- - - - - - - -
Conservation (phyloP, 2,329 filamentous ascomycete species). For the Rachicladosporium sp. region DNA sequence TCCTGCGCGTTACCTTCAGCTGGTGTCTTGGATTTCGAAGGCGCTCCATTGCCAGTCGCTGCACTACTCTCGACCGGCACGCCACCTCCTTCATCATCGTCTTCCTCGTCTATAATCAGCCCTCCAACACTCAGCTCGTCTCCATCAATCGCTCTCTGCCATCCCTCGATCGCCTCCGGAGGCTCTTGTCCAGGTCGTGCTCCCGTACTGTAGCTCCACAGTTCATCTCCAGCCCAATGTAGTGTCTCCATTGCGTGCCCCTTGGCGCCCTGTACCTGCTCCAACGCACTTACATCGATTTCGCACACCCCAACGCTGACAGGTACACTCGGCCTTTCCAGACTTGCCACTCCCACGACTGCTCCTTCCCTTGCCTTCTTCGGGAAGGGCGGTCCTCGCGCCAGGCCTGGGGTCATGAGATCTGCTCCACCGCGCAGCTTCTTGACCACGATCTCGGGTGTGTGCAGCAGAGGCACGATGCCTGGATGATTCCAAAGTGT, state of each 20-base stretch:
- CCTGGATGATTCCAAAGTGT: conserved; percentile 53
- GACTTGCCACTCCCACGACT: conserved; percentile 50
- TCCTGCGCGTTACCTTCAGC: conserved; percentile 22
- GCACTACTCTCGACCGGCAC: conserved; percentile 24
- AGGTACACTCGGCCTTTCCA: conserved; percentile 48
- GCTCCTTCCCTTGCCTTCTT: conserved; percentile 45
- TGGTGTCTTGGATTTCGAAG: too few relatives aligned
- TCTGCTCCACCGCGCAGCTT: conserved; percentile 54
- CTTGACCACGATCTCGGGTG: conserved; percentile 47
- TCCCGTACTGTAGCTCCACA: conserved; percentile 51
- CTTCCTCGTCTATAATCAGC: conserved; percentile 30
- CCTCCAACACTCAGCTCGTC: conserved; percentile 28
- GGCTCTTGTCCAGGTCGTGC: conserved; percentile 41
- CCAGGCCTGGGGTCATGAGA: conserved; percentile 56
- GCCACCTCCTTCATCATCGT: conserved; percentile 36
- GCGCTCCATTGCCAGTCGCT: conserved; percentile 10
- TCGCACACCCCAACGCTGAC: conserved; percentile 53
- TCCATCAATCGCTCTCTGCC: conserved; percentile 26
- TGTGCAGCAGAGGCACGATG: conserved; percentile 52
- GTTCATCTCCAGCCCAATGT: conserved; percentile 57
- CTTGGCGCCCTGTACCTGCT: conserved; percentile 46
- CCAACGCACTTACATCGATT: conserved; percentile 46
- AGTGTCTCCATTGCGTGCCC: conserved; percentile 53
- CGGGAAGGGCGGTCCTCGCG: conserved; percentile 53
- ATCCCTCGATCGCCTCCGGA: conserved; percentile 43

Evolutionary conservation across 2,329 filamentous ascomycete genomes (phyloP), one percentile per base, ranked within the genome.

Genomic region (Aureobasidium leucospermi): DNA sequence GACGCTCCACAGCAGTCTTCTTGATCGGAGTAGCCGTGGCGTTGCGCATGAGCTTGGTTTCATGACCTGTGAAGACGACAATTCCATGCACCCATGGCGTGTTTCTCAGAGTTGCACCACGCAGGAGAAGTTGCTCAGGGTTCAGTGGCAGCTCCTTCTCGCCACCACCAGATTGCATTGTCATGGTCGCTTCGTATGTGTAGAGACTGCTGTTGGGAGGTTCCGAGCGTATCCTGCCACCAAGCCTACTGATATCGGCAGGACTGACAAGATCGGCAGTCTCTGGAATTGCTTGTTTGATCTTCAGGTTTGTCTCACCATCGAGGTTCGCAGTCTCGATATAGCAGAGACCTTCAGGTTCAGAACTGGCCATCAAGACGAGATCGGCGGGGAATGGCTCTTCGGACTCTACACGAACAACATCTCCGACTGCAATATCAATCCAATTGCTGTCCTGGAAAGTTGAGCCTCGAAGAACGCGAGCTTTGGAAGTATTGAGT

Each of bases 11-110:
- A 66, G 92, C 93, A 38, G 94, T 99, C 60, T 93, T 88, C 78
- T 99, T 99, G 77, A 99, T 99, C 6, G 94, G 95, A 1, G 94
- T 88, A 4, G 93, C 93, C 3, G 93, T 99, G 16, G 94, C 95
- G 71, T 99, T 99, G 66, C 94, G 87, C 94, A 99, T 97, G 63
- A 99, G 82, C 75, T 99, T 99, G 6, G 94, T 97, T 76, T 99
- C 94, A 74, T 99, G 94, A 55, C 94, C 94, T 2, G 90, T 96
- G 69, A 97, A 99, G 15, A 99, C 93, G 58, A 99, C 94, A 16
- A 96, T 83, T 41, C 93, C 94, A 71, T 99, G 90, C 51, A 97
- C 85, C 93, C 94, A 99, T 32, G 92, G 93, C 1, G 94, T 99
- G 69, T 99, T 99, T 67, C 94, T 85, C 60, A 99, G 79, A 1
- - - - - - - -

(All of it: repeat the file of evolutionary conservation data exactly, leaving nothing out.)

Conservation (phyloP, 2,329 filamentous ascomycete species). For the Rachicladosporium sp. region DNA sequence TCCTGCGCGTTACCTTCAGCTGGTGTCTTGGATTTCGAAGGCGCTCCATTGCCAGTCGCTGCACTACTCTCGACCGGCACGCCACCTCCTTCATCATCGTCTTCCTCGTCTATAATCAGCCCTCCAACACTCAGCTCGTCTCCATCAATCGCTCTCTGCCATCCCTCGATCGCCTCCGGAGGCTCTTGTCCAGGTCGTGCTCCCGTACTGTAGCTCCACAGTTCATCTCCAGCCCAATGTAGTGTCTCCATTGCGTGCCCCTTGGCGCCCTGTACCTGCTCCAACGCACTTACATCGATTTCGCACACCCCAACGCTGACAGGTACACTCGGCCTTTCCAGACTTGCCACTCCCACGACTGCTCCTTCCCTTGCCTTCTTCGGGAAGGGCGGTCCTCGCGCCAGGCCTGGGGTCATGAGATCTGCTCCACCGCGCAGCTTCTTGACCACGATCTCGGGTGTGTGCAGCAGAGGCACGATGCCTGGATGATTCCAAAGTGT, state of each 20-base stretch:
- CCTGGATGATTCCAAAGTGT: conserved; percentile 53
- GACTTGCCACTCCCACGACT: conserved; percentile 50
- TCCTGCGCGTTACCTTCAGC: conserved; percentile 22
- GCACTACTCTCGACCGGCAC: conserved; percentile 24
- AGGTACACTCGGCCTTTCCA: conserved; percentile 48
- GCTCCTTCCCTTGCCTTCTT: conserved; percentile 45
- TGGTGTCTTGGATTTCGAAG: too few relatives aligned
- TCTGCTCCACCGCGCAGCTT: conserved; percentile 54
- CTTGACCACGATCTCGGGTG: conserved; percentile 47
- TCCCGTACTGTAGCTCCACA: conserved; percentile 51
- CTTCCTCGTCTATAATCAGC: conserved; percentile 30
- CCTCCAACACTCAGCTCGTC: conserved; percentile 28
- GGCTCTTGTCCAGGTCGTGC: conserved; percentile 41
- CCAGGCCTGGGGTCATGAGA: conserved; percentile 56
- GCCACCTCCTTCATCATCGT: conserved; percentile 36
- GCGCTCCATTGCCAGTCGCT: conserved; percentile 10
- TCGCACACCCCAACGCTGAC: conserved; percentile 53
- TCCATCAATCGCTCTCTGCC: conserved; percentile 26
- TGTGCAGCAGAGGCACGATG: conserved; percentile 52
- GTTCATCTCCAGCCCAATGT: conserved; percentile 57
- CTTGGCGCCCTGTACCTGCT: conserved; percentile 46
- CCAACGCACTTACATCGATT: conserved; percentile 46
- AGTGTCTCCATTGCGTGCCC: conserved; percentile 53
- CGGGAAGGGCGGTCCTCGCG: conserved; percentile 53
- ATCCCTCGATCGCCTCCGGA: conserved; percentile 43

Evolutionary conservation across 2,329 filamentous ascomycete genomes (phyloP), one percentile per base, ranked within the genome.

Genomic region (Aureobasidium leucospermi): DNA sequence GACGCTCCACAGCAGTCTTCTTGATCGGAGTAGCCGTGGCGTTGCGCATGAGCTTGGTTTCATGACCTGTGAAGACGACAATTCCATGCACCCATGGCGTGTTTCTCAGAGTTGCACCACGCAGGAGAAGTTGCTCAGGGTTCAGTGGCAGCTCCTTCTCGCCACCACCAGATTGCATTGTCATGGTCGCTTCGTATGTGTAGAGACTGCTGTTGGGAGGTTCCGAGCGTATCCTGCCACCAAGCCTACTGATATCGGCAGGACTGACAAGATCGGCAGTCTCTGGAATTGCTTGTTTGATCTTCAGGTTTGTCTCACCATCGAGGTTCGCAGTCTCGATATAGCAGAGACCTTCAGGTTCAGAACTGGCCATCAAGACGAGATCGGCGGGGAATGGCTCTTCGGACTCTACACGAACAACATCTCCGACTGCAATATCAATCCAATTGCTGTCCTGGAAAGTTGAGCCTCGAAGAACGCGAGCTTTGGAAGTATTGAGT

Each of bases 11-110:
- A 66, G 92, C 93, A 38, G 94, T 99, C 60, T 93, T 88, C 78
- T 99, T 99, G 77, A 99, T 99, C 6, G 94, G 95, A 1, G 94
- T 88, A 4, G 93, C 93, C 3, G 93, T 99, G 16, G 94, C 95
- G 71, T 99, T 99, G 66, C 94, G 87, C 94, A 99, T 97, G 63
- A 99, G 82, C 75, T 99, T 99, G 6, G 94, T 97, T 76, T 99
- C 94, A 74, T 99, G 94, A 55, C 94, C 94, T 2, G 90, T 96
- G 69, A 97, A 99, G 15, A 99, C 93, G 58, A 99, C 94, A 16
- A 96, T 83, T 41, C 93, C 94, A 71, T 99, G 90, C 51, A 97
- C 85, C 93, C 94, A 99, T 32, G 92, G 93, C 1, G 94, T 99
- G 69, T 99, T 99, T 67, C 94, T 85, C 60, A 99, G 79, A 1